By 10 a.m. on Wednesday, day one of Bed Bath & Beyond’s multiweek bankruptcy sale, there are at least 100 people at the Sixth Avenue flagship and betrayal is in the air. “Nothing’s on sale. It’s crazy!” a man in a blue sweater yells into his phone near the dishware. Another woman I chat with, after I tell her to have fun shopping, replies, “It’s not really fun because they tricked everyone.” A shopper named Renee, who has come all the way from Brooklyn in search of a deal on an air fryer, looks forlornly at her cart, empty except for a single oven liner: “This is very disappointing.” They had come to pick the bones of a once-great superstore; they arrived instead to find their coupons were no longer being honored and the Soda Streams were still $129.99.
When Bed Bath & Beyond planted itself in Chelsea in 1992, it marked the beginning of a new retail era for the neighborhood — once known as “Ladies Mile” for the rich women who frequented the strip between 17th and 23rd — but had been languishing for decades. “Sixth Avenue was dead as a doornail before, but Bed Bath & Beyond has really opened it up,” a part-owner of several Fifth Avenue buildings told the New York Times in 1993. The availability of spaces with high ceilings and spaced-out columns was a draw: After the company occupied a portion of what was once the Siegel-Cooper department store, Filene’s Basement and TJ Maxx also moved into the building. Other chains soon followed. “The neighborhood is now a destination for New Yorkers in search of shower curtains and discount clothing,” the New York Times wrote a few years later as it mourned Barney’s closure in the area.
The big-box stores brought a piece of the suburbs to the city, and Bed Bath & Beyond was the cavernous linchpin, growing to encompass two floors and 92,000 square feet of space. The store had its regular customer base: Caroline Goldhush, a nearby resident who has been going to the Chelsea store since it first opened, told me how the area would be mobbed by NYU kids who were shuttled in during move-in month. (She also offered an unsolicited tip for cheaper towels: “Lot Less.”) But in recent years, the store has struggled to adapt as people turned to online shopping and discount chains like the Marshalls in the same building. Its own private-label efforts (who can even remember Wild Sage?), made in an attempt to imitate Target’s success, flopped. Doom spelled itself out over the past year as Bed Bath & Beyond continued its very expensive bid to buy back its own stock, leaving it with a massive debt that the company tried to stanch with staggered layoffs and store closures while it waited for a last-minute savior. On Sunday, the company filed for bankruptcy and announced it would be closing its remaining stores.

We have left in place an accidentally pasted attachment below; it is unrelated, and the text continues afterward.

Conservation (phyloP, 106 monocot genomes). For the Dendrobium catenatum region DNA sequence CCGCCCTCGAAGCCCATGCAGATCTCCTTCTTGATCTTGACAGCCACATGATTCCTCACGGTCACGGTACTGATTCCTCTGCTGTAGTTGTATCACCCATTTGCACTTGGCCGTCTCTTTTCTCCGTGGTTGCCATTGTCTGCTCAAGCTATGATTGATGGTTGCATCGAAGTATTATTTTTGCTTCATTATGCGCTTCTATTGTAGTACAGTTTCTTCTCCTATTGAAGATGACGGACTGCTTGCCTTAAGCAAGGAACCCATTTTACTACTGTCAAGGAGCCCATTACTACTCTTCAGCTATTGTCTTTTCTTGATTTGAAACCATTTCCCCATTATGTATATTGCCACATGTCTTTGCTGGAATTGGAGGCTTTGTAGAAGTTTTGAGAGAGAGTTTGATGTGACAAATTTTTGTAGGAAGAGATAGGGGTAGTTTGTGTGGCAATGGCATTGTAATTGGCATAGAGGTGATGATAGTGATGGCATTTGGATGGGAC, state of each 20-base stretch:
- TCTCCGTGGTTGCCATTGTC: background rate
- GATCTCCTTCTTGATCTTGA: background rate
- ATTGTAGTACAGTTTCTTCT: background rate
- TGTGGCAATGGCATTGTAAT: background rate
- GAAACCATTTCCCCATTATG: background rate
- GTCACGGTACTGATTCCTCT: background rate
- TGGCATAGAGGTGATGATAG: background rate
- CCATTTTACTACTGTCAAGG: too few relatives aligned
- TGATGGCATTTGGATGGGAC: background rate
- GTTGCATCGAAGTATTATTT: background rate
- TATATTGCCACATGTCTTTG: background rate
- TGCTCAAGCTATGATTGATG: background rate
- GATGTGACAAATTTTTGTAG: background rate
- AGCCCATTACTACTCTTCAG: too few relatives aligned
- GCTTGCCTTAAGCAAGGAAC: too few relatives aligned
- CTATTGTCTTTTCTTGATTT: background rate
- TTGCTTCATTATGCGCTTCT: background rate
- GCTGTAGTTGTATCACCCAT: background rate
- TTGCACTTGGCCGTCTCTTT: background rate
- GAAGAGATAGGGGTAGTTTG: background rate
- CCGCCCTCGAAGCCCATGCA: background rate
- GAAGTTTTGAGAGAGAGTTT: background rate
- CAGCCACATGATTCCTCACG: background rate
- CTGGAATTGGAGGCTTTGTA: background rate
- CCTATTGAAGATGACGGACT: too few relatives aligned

For loyalists and fairweather shoppers alike, this meant one last ride in the historic Chelsea spot. Coupons — supposedly eternal and a company hallmark — are a particular point of tension. “They said up until Wednesday,” Carol Wang tells me, clutching a bunch of coupons by the Keurig pods. We discuss the phrasing — does “until Wednesday” include Wednesday? “I gotta get out of here or else I’ll get really annoyed,” she says. This is more or less the vibe — a woman who overhears me asking about the sale yells, “There’s, like, no sale!” People are looking for answers and one confuses me for an employee, while another customer I approach thinks that I’ve confused her for an employee. Mike, an actual employee, tells me that the store has been packed since the bankruptcy announcement. “Everyone’s going crazy over the coupons,” he said. While he expects he will lose his job, he’s relieved he won’t have to deal with the customers anymore: “They’ve been losing their minds.” But he’s been touched by periodic displays of camaraderie. In the days before the hotly contested Wednesday “liquidation” sale — when the store was still accepting coupons — he recalls strangers strategizing on how to pool coupons and share deals. “It was the first time I saw them be kind to each other,” Mike said. “I’ve never seen them do that before.”
I, too, get my own glimpse of serenity near the bathroom aisle: Hannah and Janie, who are moving to New York from Florida for school, have arrived to complete a Bed Bath & Beyond rite of passage. “We spent 20 minutes picking out color schemes for towels,” Hannah says. Their basket is stacked full of them. They tell me they’ll miss the company. “Ikea is going to become the main place but it’s just so stressful,” Hannah says. “I like it here because it’s relaxed.”